A Revised Chronological and Palaeoenvironmental Framework for the Kastritsa Rockshelter, Northwest Greece
Galanidou, N., Tzedakis, P. C., Lawson, I. T., Frogley, M. R., Antiquity
Kastritsa, excavated by E. Higgs in 1966 and 1967, is a small cave situated in the side of a limestone hill on the shore of Lake Pamvotis, in the Ioannina basin, northwest Greece (FIGURE 1) (Higgs et al. 1967). Archaeological finds included lithic and organic artefacts exhibiting variability through time and a diverse faunal assemblage dominated by deer (Bailey et al. 1983). Sturdy et al. (1997: 603-4) have shown the site's advantageous location in a seasonally varying biotope whose resources would have been more abundant during summer. Amongst the Upper Palaeolithic sites of southeast Europe, Kastritsa stands out because of its abundance of habitation features (various hearth types, post-holes and chipping floors) and refittable lithics (Higgs 1968; Galanidou 1997b; 1999; in press). From a palaeoclimatic point of view, Kastritsa's notoriety lies in the presence of a series of beach deposits in the lower part of the sequence, thought to represent higher lake levels during the `Last Glacial Maximum' (LGM) (Higgs et al. 1967: 21; Bailey et al. 1983: 29). The evidence for high LGM lake levels has been in conflict with palaeoecological results suggesting increased aridity during this interval (Bottema 1974) and much discussion has permeated the literature in order to account for the apparent paradox (e.g. Bailey et al. 1983: 29; Bailey et al. 1986: 105; King & Bailey 1985: 280-81; Prentice et al. 1992; Tzedakis 1994: 420; Frogley 1997: 161-4). Here we present new AMS radiocarbon determinations which provide a different chronological framework for the sequence, and reconsider the local palaeoenvironmental conditions through new pollen and ostracod evidence from an adjacent sediment core from Lake Pamvotis.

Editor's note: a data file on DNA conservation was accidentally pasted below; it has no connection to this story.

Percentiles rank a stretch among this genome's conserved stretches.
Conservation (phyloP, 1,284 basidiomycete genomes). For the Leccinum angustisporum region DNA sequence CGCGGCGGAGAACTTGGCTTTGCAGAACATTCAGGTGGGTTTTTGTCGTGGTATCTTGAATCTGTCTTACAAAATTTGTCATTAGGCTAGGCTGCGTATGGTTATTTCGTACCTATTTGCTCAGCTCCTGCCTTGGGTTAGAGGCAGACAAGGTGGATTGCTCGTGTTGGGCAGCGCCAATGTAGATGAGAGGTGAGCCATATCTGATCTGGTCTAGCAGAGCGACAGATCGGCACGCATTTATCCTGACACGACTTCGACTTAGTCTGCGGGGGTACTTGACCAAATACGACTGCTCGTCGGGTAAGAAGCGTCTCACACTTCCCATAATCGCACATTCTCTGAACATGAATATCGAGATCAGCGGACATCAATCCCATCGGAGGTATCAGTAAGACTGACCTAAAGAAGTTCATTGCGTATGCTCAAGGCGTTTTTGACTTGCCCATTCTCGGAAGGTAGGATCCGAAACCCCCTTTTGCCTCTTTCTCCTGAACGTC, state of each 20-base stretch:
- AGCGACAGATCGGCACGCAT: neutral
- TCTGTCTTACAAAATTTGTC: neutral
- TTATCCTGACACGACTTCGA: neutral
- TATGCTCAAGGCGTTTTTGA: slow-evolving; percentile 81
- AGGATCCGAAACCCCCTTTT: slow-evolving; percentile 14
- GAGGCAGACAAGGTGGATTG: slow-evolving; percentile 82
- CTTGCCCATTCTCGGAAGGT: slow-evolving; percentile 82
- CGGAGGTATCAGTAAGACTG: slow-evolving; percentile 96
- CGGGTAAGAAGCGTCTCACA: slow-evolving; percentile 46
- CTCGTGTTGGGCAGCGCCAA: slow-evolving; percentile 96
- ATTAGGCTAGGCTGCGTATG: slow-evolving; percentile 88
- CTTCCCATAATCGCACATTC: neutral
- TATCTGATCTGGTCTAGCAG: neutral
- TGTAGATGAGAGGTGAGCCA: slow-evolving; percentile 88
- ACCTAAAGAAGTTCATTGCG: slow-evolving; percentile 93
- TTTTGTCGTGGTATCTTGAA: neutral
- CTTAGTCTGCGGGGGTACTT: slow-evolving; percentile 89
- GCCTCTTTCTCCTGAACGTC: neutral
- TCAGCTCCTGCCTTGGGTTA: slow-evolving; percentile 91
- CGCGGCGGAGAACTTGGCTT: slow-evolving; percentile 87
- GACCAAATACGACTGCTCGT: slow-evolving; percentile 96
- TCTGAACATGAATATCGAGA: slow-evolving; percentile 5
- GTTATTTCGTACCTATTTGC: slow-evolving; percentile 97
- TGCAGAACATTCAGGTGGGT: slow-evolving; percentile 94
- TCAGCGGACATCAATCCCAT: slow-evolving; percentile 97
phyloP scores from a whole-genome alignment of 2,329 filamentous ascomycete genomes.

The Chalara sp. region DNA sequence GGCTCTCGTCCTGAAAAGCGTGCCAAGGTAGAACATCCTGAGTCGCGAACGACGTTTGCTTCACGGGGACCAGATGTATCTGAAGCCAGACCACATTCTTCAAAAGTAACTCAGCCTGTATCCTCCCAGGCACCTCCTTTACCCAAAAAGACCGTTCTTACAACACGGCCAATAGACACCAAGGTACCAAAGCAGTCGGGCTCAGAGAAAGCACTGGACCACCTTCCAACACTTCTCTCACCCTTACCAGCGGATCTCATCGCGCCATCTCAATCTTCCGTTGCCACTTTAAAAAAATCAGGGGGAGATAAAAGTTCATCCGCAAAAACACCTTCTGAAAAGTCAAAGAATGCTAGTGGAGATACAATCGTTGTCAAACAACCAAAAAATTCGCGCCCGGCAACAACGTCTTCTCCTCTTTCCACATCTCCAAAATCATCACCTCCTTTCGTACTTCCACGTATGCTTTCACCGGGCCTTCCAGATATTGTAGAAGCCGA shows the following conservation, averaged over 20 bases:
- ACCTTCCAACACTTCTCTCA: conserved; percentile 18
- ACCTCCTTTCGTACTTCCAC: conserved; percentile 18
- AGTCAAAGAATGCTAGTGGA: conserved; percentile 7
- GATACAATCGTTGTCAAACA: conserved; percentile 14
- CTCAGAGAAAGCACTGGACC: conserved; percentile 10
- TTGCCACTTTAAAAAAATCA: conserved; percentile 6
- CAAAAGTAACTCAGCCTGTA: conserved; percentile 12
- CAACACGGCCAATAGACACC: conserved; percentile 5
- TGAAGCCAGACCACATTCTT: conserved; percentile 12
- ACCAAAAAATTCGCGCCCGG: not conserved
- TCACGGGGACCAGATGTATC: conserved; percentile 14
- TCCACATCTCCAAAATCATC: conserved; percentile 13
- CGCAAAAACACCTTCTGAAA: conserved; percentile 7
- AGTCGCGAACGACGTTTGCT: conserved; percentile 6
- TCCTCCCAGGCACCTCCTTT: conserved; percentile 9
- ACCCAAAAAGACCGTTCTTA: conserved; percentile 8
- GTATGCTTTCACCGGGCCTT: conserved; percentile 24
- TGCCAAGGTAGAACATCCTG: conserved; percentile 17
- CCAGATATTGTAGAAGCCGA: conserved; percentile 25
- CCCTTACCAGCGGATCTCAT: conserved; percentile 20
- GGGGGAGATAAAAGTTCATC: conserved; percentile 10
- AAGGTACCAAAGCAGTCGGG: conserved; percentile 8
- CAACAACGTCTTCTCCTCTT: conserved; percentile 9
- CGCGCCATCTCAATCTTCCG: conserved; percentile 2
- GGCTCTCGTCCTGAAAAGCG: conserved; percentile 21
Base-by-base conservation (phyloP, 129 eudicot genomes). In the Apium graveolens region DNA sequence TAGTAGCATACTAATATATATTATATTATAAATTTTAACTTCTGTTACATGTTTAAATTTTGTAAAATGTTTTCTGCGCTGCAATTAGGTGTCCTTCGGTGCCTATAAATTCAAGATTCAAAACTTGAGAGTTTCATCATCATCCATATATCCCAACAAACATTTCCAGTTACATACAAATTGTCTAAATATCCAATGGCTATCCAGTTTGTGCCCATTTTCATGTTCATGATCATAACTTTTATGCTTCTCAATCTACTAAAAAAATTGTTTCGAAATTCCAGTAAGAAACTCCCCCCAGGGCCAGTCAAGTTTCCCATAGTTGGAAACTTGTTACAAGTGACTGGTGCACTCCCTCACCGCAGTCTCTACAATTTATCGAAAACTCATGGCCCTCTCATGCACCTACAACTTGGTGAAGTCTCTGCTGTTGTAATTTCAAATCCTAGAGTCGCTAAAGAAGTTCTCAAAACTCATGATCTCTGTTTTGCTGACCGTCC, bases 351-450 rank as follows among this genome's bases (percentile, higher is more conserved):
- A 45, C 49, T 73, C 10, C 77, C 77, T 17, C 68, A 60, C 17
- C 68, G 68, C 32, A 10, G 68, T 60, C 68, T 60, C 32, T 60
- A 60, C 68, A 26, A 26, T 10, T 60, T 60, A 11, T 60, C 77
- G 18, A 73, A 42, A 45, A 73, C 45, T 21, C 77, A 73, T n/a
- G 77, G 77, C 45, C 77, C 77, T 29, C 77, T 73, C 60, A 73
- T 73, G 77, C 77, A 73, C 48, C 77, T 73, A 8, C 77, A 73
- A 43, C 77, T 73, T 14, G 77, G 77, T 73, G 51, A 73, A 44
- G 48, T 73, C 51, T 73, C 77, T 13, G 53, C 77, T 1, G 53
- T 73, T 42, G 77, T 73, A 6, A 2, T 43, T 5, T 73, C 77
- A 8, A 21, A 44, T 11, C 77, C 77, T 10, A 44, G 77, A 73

[Figure 1 ILLUSTRATION OMITTED]
Kastritsa's stratigraphy is the result of a complex sedimentation history consisting of events of human occupation and deposition, rockfalls, fluctuating lake levels, and other sedimentation episodes. During excavations, 32 layers were identified and numbered Y1-Y32 (TABLE 1). These units were subsequently grouped into five strata, 1, 3, 5, 7 and 9 to `allow pooling of samples for analysis' (Bailey et al. 1983: 25-6). Stratigraphically, the sequence was divided into three major depositional units (Bailey et al. 1983: 25-6). The upper unit (layers Y1-Y15) contained terrestrial deposits, rich in finds and habitation features. Numerous episodes of rockfalls have left their mark upon this upper series. The finds recovered were most densely congregated at the present-day entrance to the cave. At the lower part of this unit a beach deposit was recorded in Y14a (Bailey et al. 1983: 28; Galanidou 1997a: figure 6.21). The middle unit (layers Y16-Y26) was characterized mainly by beach deposits consisting of water-worn pebbles and fine grained lake sediments. Artefacts and hearths were present in this part of the sequence, the number of artefacts dropping gradually with increasing depth. The lowest unit (layers Y27-Y32) lay in certain areas upon bedrock and consisted of waterlogged deposits having localized lenses of pebbles and freshwater mollusc shells. It was devoid of any anthropogenic material, possibly representing a period during which Kastritsa was under water. In what follows, our reference to the sequence will relate to layers Y1-Y26, in which human presence has been attested.
TABLE 1. Stratigraphical scheme of the Kastritsa sequence and associated radiocarbon dates.
units strata layer humus/topsoil Y1 Y2 Y3 Y4 silty clays, Y5 stone fragments, Y6 extensive 1 Y7 anthropogenic 3 Y11 deposits Y12 Y13 beach 5 Y14 Y15 beach Y16 beach Y17 beach 7 Y18 Y19 beaches/ Y20 beach anthropogenic 2 Y21 deposits Y22 beach Y23 Y24 beach Y25 Y26 9 Y27 Y28 lake deposits 3 Y29 Y30 Y31 Y32 layer old dates new dates Y1 Y2 13,400 [+ or -] 210 Y3 Y4 Y5 Y6 Y7 Y11 Y12 20,000 [+ or -] 80 Y13 21,350 [+ or -] 80 Y14 Y15 19,900 [+ or -] 370 Y16 Y17 Y18 Y19 Y20 20,800 [+ or -] 810 Y21 21,800 [+ or -] 470/20,200 [+ or -] 480 Y22 Y23 Y24 23,880 [+ or -] 100 Y25 Y26 Y27 Y28 Y29 Y30 Y31 Y32
The 1960s radiocarbon determinations indicated the site's overall temporal succession (Higgs et al. …